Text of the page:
“New York State is committed to innovative approaches to building environmentally sustainable and energy efficient wastewater treatment technologies. This funding will help protect our environment and will support thousands of jobs across the State at a time when we need it most,” said Governor Paterson. “I thank President Obama, New York’s Congressional delegation, EPA Administrator Jackson and Commissioner Grannis for all of their hard work and continued support as we work together towards a path of full economy recovery and environmental protection.”
SPACE.com Skywatching Columnist
After dominating the western evening sky for more than half a year, the planet Venus has now transitioned into the morning sky. But during April another planet will take its place in the western evening twilight.
Mercury is often cited as the most difficult of the five brightest naked-eye planets to see. It's also called an "inferior planet" because its orbit is nearer to the sun than the Earth's. Therefore, it always appears from our vantage point to be in the same general direction as the sun.
Since it's the planet closest to the sun, Mercury never strays too far from the sun's vicinity in our sky. Hubert J. Bernhard, who for many years was a lecturer at San Francisco's Morrison Planetarium, noted that Mercury "stays close to the sun like a child clinging to its mother's apron strings."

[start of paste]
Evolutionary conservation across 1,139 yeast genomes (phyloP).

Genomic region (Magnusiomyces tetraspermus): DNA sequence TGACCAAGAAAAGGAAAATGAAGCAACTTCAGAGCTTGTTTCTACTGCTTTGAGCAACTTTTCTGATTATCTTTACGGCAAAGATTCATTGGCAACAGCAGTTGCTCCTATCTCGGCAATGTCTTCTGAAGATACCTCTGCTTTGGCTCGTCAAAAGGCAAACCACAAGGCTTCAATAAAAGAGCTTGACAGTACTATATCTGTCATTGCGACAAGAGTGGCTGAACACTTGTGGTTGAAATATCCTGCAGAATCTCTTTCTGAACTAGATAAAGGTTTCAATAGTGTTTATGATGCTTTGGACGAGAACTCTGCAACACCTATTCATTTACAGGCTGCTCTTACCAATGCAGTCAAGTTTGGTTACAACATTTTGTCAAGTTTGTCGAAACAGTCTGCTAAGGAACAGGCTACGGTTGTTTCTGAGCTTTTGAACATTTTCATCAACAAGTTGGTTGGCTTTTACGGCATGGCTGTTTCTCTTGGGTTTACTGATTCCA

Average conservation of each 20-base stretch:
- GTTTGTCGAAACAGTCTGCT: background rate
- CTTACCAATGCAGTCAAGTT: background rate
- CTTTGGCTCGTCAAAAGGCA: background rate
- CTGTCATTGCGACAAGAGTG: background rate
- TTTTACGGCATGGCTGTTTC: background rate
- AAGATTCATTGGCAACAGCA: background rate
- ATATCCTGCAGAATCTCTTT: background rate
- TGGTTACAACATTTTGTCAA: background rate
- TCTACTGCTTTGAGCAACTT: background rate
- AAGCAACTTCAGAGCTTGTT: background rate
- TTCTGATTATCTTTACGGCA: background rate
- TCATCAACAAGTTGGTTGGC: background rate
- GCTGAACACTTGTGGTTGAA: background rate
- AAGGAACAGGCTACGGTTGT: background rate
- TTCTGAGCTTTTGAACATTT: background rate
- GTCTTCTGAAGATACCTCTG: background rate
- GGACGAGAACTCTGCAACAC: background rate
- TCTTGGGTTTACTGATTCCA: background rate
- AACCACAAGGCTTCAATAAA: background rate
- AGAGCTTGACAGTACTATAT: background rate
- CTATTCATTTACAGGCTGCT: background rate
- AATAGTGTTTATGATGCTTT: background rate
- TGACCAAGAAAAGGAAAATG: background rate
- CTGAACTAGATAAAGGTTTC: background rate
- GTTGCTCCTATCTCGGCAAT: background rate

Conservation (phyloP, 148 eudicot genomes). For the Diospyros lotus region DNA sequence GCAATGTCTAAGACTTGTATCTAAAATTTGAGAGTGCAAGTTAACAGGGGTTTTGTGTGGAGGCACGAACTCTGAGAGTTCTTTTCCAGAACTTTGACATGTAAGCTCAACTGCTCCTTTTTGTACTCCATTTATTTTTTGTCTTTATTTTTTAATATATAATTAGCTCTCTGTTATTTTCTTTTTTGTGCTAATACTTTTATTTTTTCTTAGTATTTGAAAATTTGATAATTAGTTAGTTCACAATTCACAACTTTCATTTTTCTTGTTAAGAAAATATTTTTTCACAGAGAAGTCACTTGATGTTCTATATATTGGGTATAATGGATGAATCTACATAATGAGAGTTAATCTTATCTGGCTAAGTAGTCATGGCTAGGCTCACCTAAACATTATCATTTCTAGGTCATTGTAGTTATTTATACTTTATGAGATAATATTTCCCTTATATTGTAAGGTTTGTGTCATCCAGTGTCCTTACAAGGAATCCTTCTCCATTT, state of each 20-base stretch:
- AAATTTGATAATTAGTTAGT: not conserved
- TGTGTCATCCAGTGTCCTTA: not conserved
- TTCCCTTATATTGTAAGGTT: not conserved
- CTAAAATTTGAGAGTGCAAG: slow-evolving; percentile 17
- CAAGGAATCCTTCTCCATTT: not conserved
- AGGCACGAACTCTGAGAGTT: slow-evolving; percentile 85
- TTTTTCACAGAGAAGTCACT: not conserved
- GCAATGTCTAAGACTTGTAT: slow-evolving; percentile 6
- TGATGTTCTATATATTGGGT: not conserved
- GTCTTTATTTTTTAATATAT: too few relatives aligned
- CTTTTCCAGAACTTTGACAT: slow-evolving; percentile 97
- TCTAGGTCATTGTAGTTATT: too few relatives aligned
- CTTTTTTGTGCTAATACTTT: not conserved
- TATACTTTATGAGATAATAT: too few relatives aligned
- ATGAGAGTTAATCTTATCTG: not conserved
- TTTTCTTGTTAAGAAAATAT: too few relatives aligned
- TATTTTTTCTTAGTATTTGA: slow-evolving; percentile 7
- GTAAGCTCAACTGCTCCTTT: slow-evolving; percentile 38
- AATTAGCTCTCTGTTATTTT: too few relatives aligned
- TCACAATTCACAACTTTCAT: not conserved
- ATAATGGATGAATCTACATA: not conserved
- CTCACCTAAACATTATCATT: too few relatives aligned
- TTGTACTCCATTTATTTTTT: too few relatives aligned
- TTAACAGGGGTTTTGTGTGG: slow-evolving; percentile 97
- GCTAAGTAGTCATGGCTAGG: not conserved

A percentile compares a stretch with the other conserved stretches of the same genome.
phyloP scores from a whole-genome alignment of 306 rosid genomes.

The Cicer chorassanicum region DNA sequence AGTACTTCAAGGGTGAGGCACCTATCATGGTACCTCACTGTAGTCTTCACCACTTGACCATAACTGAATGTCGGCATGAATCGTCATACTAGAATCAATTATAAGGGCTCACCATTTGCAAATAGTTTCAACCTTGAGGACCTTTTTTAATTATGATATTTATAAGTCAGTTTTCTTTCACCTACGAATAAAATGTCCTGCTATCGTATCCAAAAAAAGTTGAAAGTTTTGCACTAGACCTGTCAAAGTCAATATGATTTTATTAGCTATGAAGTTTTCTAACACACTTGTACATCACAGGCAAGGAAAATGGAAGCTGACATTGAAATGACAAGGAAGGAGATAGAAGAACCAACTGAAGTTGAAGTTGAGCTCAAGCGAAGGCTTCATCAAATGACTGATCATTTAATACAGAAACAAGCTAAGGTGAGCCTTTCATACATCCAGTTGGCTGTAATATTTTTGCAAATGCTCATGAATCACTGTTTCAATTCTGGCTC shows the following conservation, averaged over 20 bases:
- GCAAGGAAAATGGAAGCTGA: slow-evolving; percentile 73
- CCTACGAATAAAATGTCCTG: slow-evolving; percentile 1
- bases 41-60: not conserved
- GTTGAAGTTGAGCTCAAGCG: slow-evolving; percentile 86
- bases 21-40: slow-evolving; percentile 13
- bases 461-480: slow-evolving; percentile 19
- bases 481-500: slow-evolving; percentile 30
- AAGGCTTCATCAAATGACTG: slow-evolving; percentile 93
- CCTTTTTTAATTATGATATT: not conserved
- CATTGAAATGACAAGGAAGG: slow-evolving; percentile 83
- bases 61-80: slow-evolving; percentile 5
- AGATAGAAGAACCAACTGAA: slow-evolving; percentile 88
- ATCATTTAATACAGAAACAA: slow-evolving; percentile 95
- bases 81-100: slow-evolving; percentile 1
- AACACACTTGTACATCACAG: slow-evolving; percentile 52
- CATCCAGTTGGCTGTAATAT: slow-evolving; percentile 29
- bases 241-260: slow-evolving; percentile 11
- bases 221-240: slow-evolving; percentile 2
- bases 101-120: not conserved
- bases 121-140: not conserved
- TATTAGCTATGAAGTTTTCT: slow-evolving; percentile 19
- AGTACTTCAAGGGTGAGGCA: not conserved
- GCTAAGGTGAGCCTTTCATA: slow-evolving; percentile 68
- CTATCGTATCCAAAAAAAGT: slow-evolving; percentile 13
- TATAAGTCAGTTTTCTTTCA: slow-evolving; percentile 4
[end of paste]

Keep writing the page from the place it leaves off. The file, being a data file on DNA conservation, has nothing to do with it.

Relatively few people have set eyes on Mercury (there is even a rumor that Copernicus never saw it). While that is certainly true most times of the year, there are other intervals – and we're about to enter one of them – where making a sighting of Mercury requires almost no effort. You simply must know when and where to look, and find a clear west-northwest horizon.
By Andy Kroll
A few months ago, Bobby Stapleton, a 21-year-old student at the University of Michigan, received a phone call from his younger brother. The good news came first: a senior in high school, he, too, had been accepted by the university, the fourth sibling in his family to have the opportunity to make the move to Ann Arbor from rural Hemlock, Michigan.
Then came the bad news: his brother had no intention of telling their parents, because as Bobby put it, "he knew the money just wasn't there anymore, and that it wasn't realistic." The financial crisis had plunged the Stapleton family into severe debt. At this point, paying Michigan's modest (by college standards) $11,000 tuition for another child appeared unlikely. As his younger brother told their younger sister, Bobby recalled, "Things were just going to have to be different for the two of them."
PLANO, Ill. -- Kim and Robert Discianno had the American dream. Now, they rent a few streets away.
The Disciannos moved from Aurora, Ill., to their home here in Plano three years ago, lured to the outermost fringes of suburbs, known as the exurbs, by the promise of owning their first home. Today, their credit is shot and they no longer own, but Ms. Discianno still has a four-hour commute.